YOU ARE HERE: LAT HomeCollections

Inkster Is Tied With Bradley

April 05, 1986|SHAV GLICK | Times Staff Writer

RANCHO MIRAGE, Calif. — Despite protests from the combatants that there are a lot of holes left to play, the Juli Inkster and Pat Bradley Show continued Friday in the $430,000 Nabisco Dinah Shore golf tournament at Mission Hills.

After 36 holes, Inkster and Bradley--who met in a playoff here in 1984--are tied for the lead at four-under-par 140. Bradley, the first-round leader, shot a par 72 Friday, while Inkster, who won the '84 playoff, shot a 71.

Laura Baugh, still looking for her first win as a professional after winning the U. S. Amateur when she was 16, birdied the final hole for a 69 and a 141 total to share the runner-up spot with Betsy King, who bogeyed the final hole.

Baugh sank an eight-foot putt after pitching to the island green, but King was not so fortunate. Her third shot landed in the water and cost her a bogey-6 for her 71.

Sandra Palmer, 45, who won both the U. S. Open and the Dinah Shore in 1975, is alone at 142.

An amateur, Danielle Ammaccapane of Phoenix, a junior at Arizona State, shot a 70 to move into a tie at 143 with Val Skinner, Mary Beth Zimmerman, Rosie Jones, Jan Stephenson and Mindy Moore.

Hard greens and a crosswind kept scores higher than in Thursday's opening round. There was only one other round under 70, a 68 by Lori Garbacz, but it followed a 77.

Baugh, who came so close to winning the Uniden Invitational last month at Costa Mesa before Zimmerman birdied the final three holes to steal the tournament, seemed as pleased after her 69 as if she had.

"This is such a big tournament, and so many of my friends are always here to cheer me on, and I'm a member at Mission Hills, but I haven't done that well before," she said. "My best finish here is sixth--and that was the year that Colgate gave free trips to Europe for the first five finishers."

Baugh, who has gone 12 years without a win, got off to a quick start when she birdied the first two holes with short putts.

"I thought, wow, this is going to be a great day," she bubbled. "I almost had a fight with a security guard about parking my car, it's a new white Jaguar, before I teed off. Maybe that's what I needed to get fired up."

When she birdied the 10th hole, Baugh moved into a share of the lead with Inkster and King, but she dropped back when she took three putts on both the 12th and 14th holes.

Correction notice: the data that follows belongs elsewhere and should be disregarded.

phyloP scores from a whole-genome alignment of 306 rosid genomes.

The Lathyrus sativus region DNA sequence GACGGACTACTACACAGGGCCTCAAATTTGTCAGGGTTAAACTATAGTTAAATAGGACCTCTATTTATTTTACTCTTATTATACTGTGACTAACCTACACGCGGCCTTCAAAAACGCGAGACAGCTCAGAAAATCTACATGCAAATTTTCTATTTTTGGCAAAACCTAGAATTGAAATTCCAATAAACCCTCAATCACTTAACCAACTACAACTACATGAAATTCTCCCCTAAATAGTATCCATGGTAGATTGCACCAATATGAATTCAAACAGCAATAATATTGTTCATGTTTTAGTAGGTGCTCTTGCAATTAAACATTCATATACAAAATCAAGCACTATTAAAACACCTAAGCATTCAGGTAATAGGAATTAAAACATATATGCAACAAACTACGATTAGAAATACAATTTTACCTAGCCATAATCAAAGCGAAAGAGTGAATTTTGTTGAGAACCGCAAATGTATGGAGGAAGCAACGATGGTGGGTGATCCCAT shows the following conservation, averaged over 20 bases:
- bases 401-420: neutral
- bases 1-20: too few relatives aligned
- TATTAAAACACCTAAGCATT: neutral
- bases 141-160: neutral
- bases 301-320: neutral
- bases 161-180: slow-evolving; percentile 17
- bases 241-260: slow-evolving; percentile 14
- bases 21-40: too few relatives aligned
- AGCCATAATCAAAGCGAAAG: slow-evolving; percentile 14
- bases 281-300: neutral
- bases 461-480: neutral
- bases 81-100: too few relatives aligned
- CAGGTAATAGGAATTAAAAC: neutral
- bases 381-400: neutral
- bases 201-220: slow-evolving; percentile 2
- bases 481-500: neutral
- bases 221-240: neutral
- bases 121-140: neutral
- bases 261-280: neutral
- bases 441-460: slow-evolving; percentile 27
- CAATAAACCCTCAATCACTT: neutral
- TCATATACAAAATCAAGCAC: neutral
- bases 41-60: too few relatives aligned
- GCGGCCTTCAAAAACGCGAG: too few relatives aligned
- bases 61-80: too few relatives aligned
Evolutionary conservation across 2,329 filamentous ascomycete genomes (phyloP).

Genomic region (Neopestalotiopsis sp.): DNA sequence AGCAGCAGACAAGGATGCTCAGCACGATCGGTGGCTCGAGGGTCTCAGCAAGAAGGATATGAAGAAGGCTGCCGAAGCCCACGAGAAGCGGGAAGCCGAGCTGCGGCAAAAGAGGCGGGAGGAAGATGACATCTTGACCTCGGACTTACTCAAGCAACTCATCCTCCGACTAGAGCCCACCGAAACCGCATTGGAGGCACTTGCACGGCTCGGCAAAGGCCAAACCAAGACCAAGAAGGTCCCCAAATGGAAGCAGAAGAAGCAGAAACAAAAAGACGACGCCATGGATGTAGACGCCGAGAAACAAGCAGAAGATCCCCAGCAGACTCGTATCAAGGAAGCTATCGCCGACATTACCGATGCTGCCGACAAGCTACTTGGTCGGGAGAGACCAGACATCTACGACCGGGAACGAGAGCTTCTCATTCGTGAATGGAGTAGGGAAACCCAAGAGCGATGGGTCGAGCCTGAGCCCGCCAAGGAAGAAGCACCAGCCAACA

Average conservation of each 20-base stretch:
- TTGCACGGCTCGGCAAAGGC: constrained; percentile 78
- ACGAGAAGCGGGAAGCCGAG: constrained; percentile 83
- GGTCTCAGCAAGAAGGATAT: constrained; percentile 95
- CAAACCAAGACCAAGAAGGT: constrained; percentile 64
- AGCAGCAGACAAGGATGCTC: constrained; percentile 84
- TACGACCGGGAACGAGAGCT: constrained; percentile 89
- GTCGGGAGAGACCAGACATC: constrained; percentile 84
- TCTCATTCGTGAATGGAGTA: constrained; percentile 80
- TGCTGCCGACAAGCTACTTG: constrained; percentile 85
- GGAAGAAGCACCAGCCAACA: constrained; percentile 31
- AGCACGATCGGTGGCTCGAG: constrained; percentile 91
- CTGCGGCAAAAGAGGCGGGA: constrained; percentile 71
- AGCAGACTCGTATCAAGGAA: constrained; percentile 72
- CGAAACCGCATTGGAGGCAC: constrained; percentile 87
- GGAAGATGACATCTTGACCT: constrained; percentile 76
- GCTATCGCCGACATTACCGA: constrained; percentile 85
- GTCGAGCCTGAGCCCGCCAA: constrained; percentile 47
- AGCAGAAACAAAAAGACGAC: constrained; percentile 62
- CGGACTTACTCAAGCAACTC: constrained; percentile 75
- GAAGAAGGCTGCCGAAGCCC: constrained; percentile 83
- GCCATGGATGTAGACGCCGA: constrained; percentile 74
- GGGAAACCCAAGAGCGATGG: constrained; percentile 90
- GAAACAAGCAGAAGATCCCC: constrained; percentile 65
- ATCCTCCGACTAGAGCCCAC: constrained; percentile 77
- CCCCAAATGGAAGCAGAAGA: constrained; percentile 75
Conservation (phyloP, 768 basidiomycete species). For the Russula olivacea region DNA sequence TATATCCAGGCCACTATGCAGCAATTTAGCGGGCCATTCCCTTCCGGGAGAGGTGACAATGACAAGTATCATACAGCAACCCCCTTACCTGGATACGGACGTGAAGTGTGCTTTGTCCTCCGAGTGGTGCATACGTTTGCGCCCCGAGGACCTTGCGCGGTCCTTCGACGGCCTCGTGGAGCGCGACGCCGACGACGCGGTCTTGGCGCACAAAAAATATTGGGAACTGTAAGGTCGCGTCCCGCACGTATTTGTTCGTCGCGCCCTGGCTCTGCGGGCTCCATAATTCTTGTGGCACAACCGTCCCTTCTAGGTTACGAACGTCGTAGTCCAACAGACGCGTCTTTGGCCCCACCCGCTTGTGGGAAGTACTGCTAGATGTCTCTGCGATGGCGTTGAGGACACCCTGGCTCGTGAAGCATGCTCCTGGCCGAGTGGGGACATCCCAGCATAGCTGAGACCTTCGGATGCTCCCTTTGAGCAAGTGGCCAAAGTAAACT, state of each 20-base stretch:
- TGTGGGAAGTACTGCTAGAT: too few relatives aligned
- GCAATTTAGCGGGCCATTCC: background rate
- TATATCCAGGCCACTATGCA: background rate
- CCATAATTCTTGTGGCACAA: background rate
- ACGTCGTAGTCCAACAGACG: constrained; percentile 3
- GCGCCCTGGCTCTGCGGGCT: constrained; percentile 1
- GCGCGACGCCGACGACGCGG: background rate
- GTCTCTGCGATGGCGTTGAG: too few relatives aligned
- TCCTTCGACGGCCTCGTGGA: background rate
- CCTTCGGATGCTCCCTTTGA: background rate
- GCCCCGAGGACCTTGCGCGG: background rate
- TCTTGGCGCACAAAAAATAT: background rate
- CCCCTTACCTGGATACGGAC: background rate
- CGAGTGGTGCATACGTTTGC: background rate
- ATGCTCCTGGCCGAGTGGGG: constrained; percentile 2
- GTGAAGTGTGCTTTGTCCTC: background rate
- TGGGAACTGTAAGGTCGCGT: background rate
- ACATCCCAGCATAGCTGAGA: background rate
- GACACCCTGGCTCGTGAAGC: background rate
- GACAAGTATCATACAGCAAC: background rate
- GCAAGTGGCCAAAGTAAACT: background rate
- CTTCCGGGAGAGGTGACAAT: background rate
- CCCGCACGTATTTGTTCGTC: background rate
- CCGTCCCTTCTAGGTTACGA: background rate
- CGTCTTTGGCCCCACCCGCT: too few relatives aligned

"I lipped out my first putt from 20 feet on No. 12 and then lipped out the comeback putt," she said. "I was probably too aggressive, but on No. 14 I was just lagging my first putt. I was only two or three feet short, but I missed it.

"I don't know what will happen between now and Sunday afternoon," she said, "but the more times I can be in contention the final day, the less likely I will become nervous. What I need is more patience."

Inkster, who said she spent her round protecting against mistakes, sympathized with Baugh's short-putt plight.

"Normally, we look at a two-footer as a tap-in," Inkster said. "But not here. If you have one above the hole, or on the side of a hill, two feet is a real struggle."

Inkster predicted a score of seven under par would win the LPGA-record $75,000 first prize Sunday.

"If the winds come back (as predicted), it may be higher than that," Bradley said. "When it gets windy here, it becomes a guessing game. You can't master the wind, you just try to survive it."

Bradley made two bogeys on the front nine, then struggled to make two birdies on the back nine for her par round.

"I was pleased to see that no one ran away today," Bradley said. "It's good to still be at four under par, and the other person is still four under, too."

Most of the women professionals found the hard greens extremely difficult to conquer.

"The greens definitely need water," Bradley insisted. "For instance, on No. 18, I hit a high shot that hit in front, and the ball rolled all the way up the hill and over the green. The greens are so hard they don't hold, and even though they roll true, if you get in the wrong position it's Hail Mary."

King said she thought that Mission Hills was a much different course than it was several years ago, especially the par-5s.

"The trees have grown, the grass in the fairway seems thicker and the ball doesn't roll, and it has all tended to make a good golf course much tougher," she said.

King had particular difficulty with No. 18, the 487-yard finishing hole with its island green.

"I hit a 3-wood off the tee because it is a hard driving hole, and I laid up (short of the water) with a 3-iron," she said. "That left me 96 yards from the pin, but I hit my sand wedge into the water. I took a drop and hit it eight feet from the cup and made the putt. I felt I'd made a good bogey."

Seventy-seven professionals and two amateurs made the cut at 154, 10 over par.

Hall of Fame players Kathy Whitworth and JoAnne Carner survived with identical 75-78--153s. Also at 153 was defending champion Alice Miller, who is fighting a season-long slump after winning $750,000 last year.

Whitworth, who has won 88 tournaments, more than any other American--male or female--was presented with the William D. Richardson Award in a clubhouse ceremony Friday night for "an individual who has consistently made an outstanding contribution to golf."

Los Angeles Times Articles